In the end I went for the Look pedals. All three pedal types use different cleats but they all fit into the same road shoes. To be honest there are going to be as many different views as to what are the best pedals – I just went with the LOOK ones. I liked their lightness and I liked the variable float cleats you could buy. Each brand has various pedals at different price ranges – just go with what you prefer.

In order to illustrate the difference – here are some more helpful images:

Look Keo Max2 Pedals

Look cleats

To go with my new pedals I needed new shoes – I went for these rather natty shoes “Sidi Genius 5 Pro/Fit Road”. So here comes the revelation! These shoes are just way more comfortable than SPD’s (I realise that this is somewhat personal). 

Sidi are a very well-known and trusted brand, but more than this, road shoes are designed for being comfortable on the bike not for walking in, they are also generally lighter. Additionally road cleats have a bigger platform and you just get a better spread of weight on your foot, now all this may not be that noticeable on a short ride - but start going over 50 miles and you are really going to feel the difference. Most notably, after riding on the new LOOK pedals for a month or so I switched back to my old shoe / cleat combination and I found the exit / entry to be much more grabby – the Look cleats are just that more smooth to get in and out of as well as being more comfortable and lighter. Such is the improvement that I went out and bought a second pair of LOOK pedals and have put them on my commuter bike, all the previous SPD pedals have been sold on eBay but sadly the SPD shoes sit there languishing at the bottom of my wardrobe.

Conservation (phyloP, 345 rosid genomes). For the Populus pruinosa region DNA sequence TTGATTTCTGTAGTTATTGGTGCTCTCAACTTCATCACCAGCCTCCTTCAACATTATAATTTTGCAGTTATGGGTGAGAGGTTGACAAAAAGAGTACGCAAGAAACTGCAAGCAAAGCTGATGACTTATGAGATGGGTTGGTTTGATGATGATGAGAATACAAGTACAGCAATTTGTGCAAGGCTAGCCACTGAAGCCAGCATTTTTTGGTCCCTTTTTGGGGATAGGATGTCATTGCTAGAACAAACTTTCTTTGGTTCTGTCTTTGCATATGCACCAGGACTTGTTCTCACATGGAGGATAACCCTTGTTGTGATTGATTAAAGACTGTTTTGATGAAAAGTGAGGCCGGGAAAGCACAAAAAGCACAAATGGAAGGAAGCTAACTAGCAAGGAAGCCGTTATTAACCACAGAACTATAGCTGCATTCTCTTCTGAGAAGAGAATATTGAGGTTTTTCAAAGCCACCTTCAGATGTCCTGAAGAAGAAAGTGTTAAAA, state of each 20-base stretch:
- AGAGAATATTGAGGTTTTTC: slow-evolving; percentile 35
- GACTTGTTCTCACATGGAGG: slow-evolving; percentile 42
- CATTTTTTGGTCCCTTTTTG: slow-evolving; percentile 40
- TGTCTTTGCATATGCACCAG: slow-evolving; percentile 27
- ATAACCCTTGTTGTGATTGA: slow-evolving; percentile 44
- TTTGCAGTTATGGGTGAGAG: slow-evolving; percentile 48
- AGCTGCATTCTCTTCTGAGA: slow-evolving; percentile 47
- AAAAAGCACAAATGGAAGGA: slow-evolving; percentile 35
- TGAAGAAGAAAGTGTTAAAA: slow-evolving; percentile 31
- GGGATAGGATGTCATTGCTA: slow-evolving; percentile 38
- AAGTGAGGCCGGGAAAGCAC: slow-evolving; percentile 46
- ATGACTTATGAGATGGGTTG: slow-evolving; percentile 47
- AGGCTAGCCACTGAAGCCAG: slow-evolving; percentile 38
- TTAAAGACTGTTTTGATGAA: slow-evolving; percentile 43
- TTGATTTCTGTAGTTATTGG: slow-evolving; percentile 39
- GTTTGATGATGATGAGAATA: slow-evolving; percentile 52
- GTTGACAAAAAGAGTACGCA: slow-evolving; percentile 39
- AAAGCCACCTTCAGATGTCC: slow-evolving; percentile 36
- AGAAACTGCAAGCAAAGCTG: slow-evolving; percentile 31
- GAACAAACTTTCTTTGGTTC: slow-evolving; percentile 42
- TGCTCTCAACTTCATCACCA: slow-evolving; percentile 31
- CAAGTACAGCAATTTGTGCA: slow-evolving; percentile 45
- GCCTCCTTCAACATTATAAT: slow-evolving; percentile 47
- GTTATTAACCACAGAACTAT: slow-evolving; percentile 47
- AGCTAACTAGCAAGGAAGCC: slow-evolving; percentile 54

So where do we go from here? Well I do have one issue with the Look pedal / cleat combination and that is I can only get one sided pedals. You will have noticed that all my SPD pedals were dual sided, really this shouldn’t be a problem, but I am probably more poorly co-ordinated than most when it comes to pedals. I often have the situation of spinning around the pedals trying to get them the right way up, not a major problem on the weekend but on the commute with regular stopping and starting at the myriad of traffic lights and it becomes a bit of a burden, so I am considering – wait for it – Speedplay pedals!

Really I can’t justify the cost of Speedplay right now (they are the most expensive option) when in general I am really happy with the LOOK pedals – but I know all too well, that I will find a way to justify the change at some point.

Speedplay Pedal

Speedplay Cleats

Edit - Just a quick warning about the LOOK cleats – they are about as durable as warm margarine – be prepared to go through a couple of sets a year – I wear out the left cleat at twice the speed of the right as generally when I stop at traffic lights I put my left foot down, it is not a major thing as you can buy a new set for £12 but do not expect them to last like the metal SPD cleats.


  1. Great post! I'm in a similar situation to what you were, just ordered a shiny new road bike and pondering whether to just transfer the trusty SPD's across (Shimano M540's) or buy fancy new road pedals/shoes. I tend to do a bit of off the bike walking so I might just wait till my current ones wear out.

    If I did convert, I'd have to go for the double sided and lightweight goodness of Speedplay! :D

  2. the good thing is you still can pedal on the normal side if all fails! lol